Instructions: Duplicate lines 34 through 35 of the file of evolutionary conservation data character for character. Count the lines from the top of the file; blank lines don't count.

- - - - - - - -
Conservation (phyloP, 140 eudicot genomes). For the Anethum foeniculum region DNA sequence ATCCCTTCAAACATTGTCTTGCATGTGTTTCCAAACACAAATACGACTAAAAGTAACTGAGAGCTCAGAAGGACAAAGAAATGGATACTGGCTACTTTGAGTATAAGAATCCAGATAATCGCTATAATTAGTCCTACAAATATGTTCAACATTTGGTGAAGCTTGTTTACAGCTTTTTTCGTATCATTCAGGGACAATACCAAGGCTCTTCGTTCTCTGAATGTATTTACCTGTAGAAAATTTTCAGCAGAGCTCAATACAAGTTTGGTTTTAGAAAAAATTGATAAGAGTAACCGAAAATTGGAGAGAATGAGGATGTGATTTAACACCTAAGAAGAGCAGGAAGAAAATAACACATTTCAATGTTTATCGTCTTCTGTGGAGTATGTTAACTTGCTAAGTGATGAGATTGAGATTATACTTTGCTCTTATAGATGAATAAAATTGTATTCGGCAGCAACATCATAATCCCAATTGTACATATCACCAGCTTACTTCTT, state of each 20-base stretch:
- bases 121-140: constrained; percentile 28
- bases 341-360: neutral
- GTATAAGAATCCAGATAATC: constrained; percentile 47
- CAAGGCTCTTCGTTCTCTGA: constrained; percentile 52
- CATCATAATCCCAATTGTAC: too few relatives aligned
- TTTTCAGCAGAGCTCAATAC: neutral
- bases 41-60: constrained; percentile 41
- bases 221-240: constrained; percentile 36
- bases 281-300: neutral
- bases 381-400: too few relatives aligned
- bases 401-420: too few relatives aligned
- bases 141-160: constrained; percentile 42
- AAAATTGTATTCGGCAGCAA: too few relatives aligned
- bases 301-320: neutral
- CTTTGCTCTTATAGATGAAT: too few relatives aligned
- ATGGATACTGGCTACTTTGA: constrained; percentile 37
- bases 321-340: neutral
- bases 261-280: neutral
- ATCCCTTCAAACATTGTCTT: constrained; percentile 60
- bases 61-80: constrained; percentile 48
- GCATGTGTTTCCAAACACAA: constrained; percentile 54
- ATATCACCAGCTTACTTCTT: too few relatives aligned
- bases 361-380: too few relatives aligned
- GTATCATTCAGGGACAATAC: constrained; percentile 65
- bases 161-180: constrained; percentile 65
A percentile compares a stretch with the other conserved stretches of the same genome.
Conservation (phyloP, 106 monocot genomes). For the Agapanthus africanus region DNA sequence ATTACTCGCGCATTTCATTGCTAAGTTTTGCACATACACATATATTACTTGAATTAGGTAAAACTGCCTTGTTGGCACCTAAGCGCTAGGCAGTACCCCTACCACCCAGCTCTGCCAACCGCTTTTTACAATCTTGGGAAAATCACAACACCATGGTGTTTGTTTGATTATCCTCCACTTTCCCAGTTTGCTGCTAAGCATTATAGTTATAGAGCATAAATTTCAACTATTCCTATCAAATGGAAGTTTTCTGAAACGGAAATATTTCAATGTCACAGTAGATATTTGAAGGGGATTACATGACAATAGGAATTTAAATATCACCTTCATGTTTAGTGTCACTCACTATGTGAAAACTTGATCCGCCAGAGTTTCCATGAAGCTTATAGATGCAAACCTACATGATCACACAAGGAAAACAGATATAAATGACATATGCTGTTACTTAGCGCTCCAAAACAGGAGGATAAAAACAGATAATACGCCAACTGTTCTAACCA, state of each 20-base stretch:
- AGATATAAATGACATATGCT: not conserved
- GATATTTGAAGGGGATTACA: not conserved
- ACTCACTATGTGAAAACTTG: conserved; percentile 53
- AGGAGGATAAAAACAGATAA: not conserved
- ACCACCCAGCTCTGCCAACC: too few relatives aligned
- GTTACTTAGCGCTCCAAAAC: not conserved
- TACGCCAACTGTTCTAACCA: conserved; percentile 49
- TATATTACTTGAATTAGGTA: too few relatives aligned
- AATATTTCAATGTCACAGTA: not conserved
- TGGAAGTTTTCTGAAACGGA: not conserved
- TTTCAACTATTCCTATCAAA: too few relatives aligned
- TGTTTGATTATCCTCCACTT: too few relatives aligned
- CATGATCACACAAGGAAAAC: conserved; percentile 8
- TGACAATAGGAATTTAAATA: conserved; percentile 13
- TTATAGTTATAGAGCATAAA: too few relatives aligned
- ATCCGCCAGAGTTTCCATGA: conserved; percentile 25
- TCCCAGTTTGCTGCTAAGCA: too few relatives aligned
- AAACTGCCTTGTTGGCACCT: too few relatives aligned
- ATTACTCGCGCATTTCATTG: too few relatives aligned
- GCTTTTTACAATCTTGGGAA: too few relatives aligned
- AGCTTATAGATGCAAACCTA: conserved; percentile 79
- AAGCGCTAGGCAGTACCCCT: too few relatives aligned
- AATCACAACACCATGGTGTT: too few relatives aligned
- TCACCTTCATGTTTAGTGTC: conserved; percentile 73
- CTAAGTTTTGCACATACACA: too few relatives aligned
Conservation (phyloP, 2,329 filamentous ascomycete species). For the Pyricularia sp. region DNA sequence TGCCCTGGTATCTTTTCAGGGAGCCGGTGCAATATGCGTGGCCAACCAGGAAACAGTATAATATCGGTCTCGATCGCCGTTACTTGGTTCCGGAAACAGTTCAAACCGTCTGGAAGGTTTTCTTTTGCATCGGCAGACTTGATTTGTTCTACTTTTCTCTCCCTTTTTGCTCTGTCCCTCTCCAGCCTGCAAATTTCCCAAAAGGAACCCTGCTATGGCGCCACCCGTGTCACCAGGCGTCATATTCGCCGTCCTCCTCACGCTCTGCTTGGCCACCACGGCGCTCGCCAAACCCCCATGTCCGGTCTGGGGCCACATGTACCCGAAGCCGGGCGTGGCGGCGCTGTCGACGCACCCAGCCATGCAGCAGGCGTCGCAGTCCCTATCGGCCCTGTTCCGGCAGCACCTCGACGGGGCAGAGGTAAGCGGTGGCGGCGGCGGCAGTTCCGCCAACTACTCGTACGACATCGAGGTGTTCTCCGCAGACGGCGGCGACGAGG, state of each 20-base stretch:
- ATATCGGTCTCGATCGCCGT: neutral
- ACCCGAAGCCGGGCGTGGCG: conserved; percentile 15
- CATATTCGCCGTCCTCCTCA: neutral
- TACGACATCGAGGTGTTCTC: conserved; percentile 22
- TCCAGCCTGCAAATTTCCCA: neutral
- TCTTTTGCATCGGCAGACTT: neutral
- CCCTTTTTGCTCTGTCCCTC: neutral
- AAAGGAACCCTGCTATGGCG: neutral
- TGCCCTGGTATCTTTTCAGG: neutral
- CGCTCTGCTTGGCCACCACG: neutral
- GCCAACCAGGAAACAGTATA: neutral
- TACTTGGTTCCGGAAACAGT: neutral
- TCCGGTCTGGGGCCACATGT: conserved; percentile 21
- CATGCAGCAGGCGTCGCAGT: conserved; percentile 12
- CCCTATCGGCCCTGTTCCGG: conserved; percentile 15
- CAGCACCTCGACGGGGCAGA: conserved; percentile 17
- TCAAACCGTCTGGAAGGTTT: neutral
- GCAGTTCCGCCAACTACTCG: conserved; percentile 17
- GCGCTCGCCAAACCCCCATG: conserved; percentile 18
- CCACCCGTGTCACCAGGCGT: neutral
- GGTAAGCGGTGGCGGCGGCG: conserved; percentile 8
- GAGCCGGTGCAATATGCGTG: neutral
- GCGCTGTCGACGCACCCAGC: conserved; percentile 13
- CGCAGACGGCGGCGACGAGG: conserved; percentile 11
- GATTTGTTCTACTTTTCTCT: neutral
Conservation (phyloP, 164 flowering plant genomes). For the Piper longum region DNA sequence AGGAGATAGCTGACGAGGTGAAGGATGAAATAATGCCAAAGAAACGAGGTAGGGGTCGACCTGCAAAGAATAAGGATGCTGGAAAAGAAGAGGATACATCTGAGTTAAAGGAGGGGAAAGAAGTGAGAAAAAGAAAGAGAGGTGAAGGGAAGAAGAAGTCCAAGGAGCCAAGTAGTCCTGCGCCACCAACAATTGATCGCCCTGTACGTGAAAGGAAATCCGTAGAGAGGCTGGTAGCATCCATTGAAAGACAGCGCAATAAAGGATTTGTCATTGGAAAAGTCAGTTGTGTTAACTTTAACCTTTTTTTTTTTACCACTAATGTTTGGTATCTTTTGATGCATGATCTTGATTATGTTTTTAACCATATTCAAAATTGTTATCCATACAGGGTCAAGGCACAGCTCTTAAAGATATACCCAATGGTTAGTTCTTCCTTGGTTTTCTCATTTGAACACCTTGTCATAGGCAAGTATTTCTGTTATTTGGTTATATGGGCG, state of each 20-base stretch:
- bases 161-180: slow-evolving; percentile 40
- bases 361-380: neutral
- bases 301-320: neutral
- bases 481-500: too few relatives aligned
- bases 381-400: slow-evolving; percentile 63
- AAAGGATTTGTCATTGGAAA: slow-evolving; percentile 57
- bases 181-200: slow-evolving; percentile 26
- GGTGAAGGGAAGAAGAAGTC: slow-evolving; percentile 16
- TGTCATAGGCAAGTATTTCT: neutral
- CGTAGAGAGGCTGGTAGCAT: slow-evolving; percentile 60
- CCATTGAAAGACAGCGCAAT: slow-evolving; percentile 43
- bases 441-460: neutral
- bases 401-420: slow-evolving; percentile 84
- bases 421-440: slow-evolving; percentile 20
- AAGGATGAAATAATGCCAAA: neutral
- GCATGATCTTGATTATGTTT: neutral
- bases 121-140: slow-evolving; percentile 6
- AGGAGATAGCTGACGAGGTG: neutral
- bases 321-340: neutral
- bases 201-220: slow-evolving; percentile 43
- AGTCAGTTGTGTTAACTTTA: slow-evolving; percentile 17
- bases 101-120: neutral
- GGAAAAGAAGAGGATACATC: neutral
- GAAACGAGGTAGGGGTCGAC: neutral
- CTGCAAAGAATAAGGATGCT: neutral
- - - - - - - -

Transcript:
- GTTACTTAGCGCTCCAAAAC: not conserved
- TACGCCAACTGTTCTAACCA: conserved; percentile 49